How to Overwinter and Store Dahlias

If you grow the magnificent dahlia flowers, you need to learn to store them overwinter.

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by Austin Graf
PHOTO: Danita Delimont/stock.adobe.com

Dahlias are perhaps one of the most popular cut flowers in the garden for many small cut-flower farmers and gardeners alike, and knowing how to overwinter and store dahlias is something you should know. Dahlias are stunning, giant blooms that put on a beautiful display from mid-summer to late into the fall, and they come in a range of colors, shapes and sizes.

Why Grow Dahlias?

Dahlias have quickly grown to be a staple “crop” in the cut-flower and garden industry for a few key reasons. The first of which is simply that their delicate petal structure means that they don’t ship very well, leaving an opportunity for small farmers to supply dahlias as cut flowers to local florists and floral designers.

If that alone wasn’t enough, dahlias have a unique ability to easily replicate, via tubers. Each plant creates large fingerlike tubers that can be split, divided and used to create clones of the mother plant. This allows gardens and cut flower farmers alike to purchase just a few dahlias and rapidly increase their stock year after year. Meaning you can keep the same dahlia root stock every single year with proper care, but how do you overwinter and store dahlias’ tubers?

Should I Dig Up Dahlias?

One of the biggest questions folks ask is “do I have to dig up my dahlias?” Well, the answer is yes and no. In gardening zones 7 and colder, dahlias should be dug up every fall to protect them from potentially freezing and rotting in the field over winter.

In warmer zones, they can be left over winter. With that said, many gardens and growers in zone 7 and 6, have found success with deep mulching methods or winter row covers to help insulate the tender tubers, and successfully overwinter outside.

One of the biggest dangers of overwintering dahlias in the ground is their chance of rotting. Ensure the soil is free draining and free of standing water to give them the best chance.

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Digging and Storing Dahlias Tubers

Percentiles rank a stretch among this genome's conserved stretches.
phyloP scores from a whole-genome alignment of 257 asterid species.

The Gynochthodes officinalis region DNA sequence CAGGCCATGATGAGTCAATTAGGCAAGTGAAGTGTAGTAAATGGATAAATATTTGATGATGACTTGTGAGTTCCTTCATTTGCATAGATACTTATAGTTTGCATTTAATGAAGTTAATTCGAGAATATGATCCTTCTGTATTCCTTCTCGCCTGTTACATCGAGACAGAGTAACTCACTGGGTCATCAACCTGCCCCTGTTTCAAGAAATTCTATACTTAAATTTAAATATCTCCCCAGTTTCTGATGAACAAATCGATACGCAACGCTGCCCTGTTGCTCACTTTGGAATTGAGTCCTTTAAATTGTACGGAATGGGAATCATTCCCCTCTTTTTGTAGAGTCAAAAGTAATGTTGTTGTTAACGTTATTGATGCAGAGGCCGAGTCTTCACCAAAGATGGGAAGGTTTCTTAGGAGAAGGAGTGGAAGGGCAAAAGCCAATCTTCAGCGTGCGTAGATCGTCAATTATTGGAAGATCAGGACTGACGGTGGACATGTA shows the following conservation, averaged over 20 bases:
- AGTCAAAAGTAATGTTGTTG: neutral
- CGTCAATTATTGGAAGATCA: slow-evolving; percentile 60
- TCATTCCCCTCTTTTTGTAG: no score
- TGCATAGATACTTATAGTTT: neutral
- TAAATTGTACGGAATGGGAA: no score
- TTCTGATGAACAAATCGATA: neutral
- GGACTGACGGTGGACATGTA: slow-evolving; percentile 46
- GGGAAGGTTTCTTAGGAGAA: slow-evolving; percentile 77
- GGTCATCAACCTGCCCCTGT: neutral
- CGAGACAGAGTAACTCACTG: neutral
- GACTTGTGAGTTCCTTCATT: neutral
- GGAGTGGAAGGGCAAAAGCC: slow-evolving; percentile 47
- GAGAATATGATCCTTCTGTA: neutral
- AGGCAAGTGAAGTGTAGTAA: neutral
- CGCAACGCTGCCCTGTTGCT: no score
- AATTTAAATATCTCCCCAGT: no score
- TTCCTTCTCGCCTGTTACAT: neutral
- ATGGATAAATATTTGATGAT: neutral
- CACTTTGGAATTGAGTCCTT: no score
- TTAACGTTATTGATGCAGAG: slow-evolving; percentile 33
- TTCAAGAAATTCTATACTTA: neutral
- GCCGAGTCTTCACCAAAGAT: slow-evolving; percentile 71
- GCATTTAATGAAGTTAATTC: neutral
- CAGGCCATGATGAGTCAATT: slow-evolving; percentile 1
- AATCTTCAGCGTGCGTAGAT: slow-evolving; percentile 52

How to example
Наталья Дорожкина/stock.adobe.com

If you’re in a colder zone, you’ll need to dig your dahlia tubers in late fall, and that means you will need to store them as well.

To dig and store dahlia tubers:

Cut back the dahlia foliage leaving only a few inches of stem. Use a shovel or pitchfork to carefully loosen the soil around the dahlia avoiding cutting any tubers by accident. Shake off the excess dirt and soil.

Once dug, many growers have differing opinions. Many believe you should rinse your dahlias of all additional soil prior to storage, while other growers believe that leaving a thin layer of soil is beneficial. Regardless, you should trim away any rotten bits, to ensure the tubers don’t rot in storage.

The biggest key to successful tuber storage is ensuring your tubers stay in a cool, dark and dry space. Use vermiculite, wood shavings or peat moss. Store in milk crates, mesh bags, bulb crates, basically anything that allows for ample air circulation.

You can choose to divide tubers prior to storage, after storage, or not at all. I have had the best success storing tubers in full clumps dividing in spring a bit before planting, but feel free to experiment and see what works best in your home. Regardless, it’s critical to check in, and examine tubers for rot or mold throughout winter to avoid spoiling all your tubers.

And just like that, you’ve overwintered your dahlia tubers like a pro, and you’re ready to get planting!